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batch file scheduled task won't run

I have a batch file used to remove and remap shared network drives.
I've set up a scheduled task to run the script at 6pm daily and every hour for 23 hours.

The task is set to run with the domain user account credentials (which are a network admin and local admin), and the folder the batch file lives in (C:\scripts) and the batch file itself have FULL permissions for the same account.

The script runs by itself, but the scheduled task won't run....

What is going on?????
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Reece Dodds
Asked:
Reece Dodds
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3 Solutions
 
Computer-Service-St-LouisCommented:
Look inside eventviewer or the Task Scheduler and try to find the 0x0 code that winodws kicks out. This will tell you a lot. Post it here or google it and it should tell you exactly what the issue is. My guess would be that there is a parameter inside the scheduled task that may be triggered that prevents this from runnig, try creating a new task with the same batch file, and see if it runs, or edit the current task and have it run a different command. This will tell you if the issue is with the batch file or the scheduled task settings. Hope this helps!
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Reece DoddsAuthor Commented:
screenshot
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Reece DoddsAuthor Commented:
nothing shows in the even viewer under System or Application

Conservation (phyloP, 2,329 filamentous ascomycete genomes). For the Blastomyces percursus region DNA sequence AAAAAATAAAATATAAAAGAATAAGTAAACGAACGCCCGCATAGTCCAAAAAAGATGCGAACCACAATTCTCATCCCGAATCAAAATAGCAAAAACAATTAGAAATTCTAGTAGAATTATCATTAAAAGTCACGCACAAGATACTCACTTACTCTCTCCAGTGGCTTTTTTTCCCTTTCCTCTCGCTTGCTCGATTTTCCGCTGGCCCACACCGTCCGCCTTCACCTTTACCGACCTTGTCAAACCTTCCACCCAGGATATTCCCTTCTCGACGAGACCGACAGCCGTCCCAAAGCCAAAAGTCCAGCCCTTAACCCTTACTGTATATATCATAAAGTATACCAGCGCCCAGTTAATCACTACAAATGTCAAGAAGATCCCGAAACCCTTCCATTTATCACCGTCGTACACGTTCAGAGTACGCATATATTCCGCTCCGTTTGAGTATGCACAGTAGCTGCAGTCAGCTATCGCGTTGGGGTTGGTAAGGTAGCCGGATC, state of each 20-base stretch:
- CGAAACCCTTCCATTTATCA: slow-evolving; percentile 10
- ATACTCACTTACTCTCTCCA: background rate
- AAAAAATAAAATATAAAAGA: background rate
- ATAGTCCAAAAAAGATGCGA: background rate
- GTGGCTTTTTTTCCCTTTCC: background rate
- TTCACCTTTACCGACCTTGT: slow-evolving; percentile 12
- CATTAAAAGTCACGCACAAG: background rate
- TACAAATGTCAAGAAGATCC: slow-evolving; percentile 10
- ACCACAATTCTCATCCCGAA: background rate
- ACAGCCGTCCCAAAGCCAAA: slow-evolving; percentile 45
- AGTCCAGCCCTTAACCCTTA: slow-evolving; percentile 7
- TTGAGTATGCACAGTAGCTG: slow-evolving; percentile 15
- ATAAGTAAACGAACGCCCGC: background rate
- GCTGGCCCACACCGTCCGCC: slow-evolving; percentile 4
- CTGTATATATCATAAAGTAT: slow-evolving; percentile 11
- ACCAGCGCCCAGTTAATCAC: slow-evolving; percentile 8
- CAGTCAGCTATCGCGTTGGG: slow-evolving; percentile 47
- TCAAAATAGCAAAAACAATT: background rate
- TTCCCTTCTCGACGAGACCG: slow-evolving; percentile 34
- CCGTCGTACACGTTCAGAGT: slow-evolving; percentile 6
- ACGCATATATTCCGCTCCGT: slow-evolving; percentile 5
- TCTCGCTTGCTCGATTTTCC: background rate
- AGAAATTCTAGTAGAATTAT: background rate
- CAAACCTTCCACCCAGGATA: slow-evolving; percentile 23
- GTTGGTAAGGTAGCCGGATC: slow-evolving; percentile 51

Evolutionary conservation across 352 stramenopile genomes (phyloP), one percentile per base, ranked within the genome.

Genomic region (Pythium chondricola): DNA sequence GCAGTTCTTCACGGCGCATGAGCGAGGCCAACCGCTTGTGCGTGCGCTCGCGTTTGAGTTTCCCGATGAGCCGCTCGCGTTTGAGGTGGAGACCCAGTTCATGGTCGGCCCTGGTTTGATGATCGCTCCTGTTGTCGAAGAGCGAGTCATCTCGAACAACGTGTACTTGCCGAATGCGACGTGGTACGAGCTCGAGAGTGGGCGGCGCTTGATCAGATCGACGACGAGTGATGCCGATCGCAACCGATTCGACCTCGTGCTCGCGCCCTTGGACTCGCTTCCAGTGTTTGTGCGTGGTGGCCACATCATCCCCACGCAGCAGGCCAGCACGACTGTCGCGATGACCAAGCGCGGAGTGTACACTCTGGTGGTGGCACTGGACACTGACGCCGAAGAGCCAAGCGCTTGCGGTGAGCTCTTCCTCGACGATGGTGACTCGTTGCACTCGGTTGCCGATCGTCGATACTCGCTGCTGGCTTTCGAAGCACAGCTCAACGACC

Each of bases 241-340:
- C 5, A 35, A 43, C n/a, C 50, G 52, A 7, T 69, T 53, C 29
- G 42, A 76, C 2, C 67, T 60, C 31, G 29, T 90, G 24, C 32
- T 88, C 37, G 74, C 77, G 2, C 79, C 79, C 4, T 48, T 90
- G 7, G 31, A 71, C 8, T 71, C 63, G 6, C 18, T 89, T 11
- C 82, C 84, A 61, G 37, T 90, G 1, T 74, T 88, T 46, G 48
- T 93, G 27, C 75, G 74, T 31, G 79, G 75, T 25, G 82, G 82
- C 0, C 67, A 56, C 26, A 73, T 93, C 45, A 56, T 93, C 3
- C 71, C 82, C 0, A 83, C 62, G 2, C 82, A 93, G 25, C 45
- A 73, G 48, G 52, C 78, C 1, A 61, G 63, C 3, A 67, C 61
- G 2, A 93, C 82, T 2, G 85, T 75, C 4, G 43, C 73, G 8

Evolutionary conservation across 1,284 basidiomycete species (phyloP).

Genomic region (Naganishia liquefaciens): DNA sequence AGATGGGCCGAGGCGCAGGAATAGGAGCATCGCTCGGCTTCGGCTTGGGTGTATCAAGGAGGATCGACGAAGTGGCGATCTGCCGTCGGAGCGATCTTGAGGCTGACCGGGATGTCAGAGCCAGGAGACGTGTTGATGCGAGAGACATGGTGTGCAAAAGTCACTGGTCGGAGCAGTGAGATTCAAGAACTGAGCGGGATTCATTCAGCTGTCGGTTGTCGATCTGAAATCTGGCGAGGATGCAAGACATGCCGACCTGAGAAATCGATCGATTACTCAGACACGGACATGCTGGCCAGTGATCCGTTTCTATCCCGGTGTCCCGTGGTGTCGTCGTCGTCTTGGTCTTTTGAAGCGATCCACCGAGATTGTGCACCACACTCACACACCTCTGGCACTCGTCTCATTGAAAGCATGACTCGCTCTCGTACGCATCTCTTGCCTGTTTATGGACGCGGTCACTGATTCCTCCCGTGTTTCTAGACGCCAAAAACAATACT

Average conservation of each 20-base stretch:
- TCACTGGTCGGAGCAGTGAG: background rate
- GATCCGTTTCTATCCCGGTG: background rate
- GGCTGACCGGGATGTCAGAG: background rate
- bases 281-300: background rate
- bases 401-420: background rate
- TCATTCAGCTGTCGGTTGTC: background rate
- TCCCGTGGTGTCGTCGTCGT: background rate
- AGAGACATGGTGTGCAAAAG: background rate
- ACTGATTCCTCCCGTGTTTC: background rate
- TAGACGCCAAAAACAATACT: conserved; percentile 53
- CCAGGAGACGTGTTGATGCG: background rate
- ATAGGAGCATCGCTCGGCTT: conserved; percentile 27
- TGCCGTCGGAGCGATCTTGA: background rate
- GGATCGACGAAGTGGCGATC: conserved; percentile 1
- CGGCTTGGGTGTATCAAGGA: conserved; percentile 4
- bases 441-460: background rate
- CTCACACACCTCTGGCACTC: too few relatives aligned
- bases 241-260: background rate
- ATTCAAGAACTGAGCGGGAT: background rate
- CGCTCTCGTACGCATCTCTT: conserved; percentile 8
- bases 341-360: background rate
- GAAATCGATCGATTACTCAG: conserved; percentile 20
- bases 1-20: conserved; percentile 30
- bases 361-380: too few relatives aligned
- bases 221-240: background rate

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Reece DoddsAuthor Commented:
the SchedLgU.txt shows:  

"Logon(all).job" (Logon(all).bat)
      Started 28/10/2011 11:51:13 AM
"Logon(all).job" (Logon(all).bat)
      Finished 28/10/2011 11:51:13 AM
      Result: The task completed with an exit code of (1).
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sjklein42Commented:
The batch file does appear to be running.  Please post the batch file itself, if you would like us to take a look at it.  Also, you may want to modify the batch file to log to a file so you can tell for sure whether or not it is being triggered:

time /t >> c:\mybatchfile.log
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sjklein42Commented:
You could also log the output of your entire batch file by calling it from within another batch file, like this:

mybatch.bat:

time /t >c:\mybatchfile.log
call c:\mybatch2.bat >c:\mybatchfile.log  2>&1

Open in new window

and rename your old batch file to be mybatch2.bat

Note that the 2>&1 captures output to stderr (error messages).

This is a good idea anyway, in case you have problems in the future with this procedure.
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ReneGeCommented:
I'd be glad to help.

I am a bit confused with this all.

You quote: (which are a network admin and local admin)
A local admin account have nothing to do with a network admin account (assuming you mean "network admin" = a "domain admin" account). Please confirm.

You quote: The script runs by itself, but the scheduled task won't run....
Won't run...? Task scheduler or your batch file"?

Like sjklein42 suggested, posting your batch file (by changing security infos), will help us a lot helping you.

Cheers,
Rene

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Reece DoddsAuthor Commented:
this be my batch file:
 
@echo off

Net Use Z: /Delete /y
Net Use Z: \\192.168.1.252\Conveyancing /y

Net Use Y: /Delete /y
Net Use Y: \\192.168.1.252\Litigation1 /y

Net Use X: /Delete /y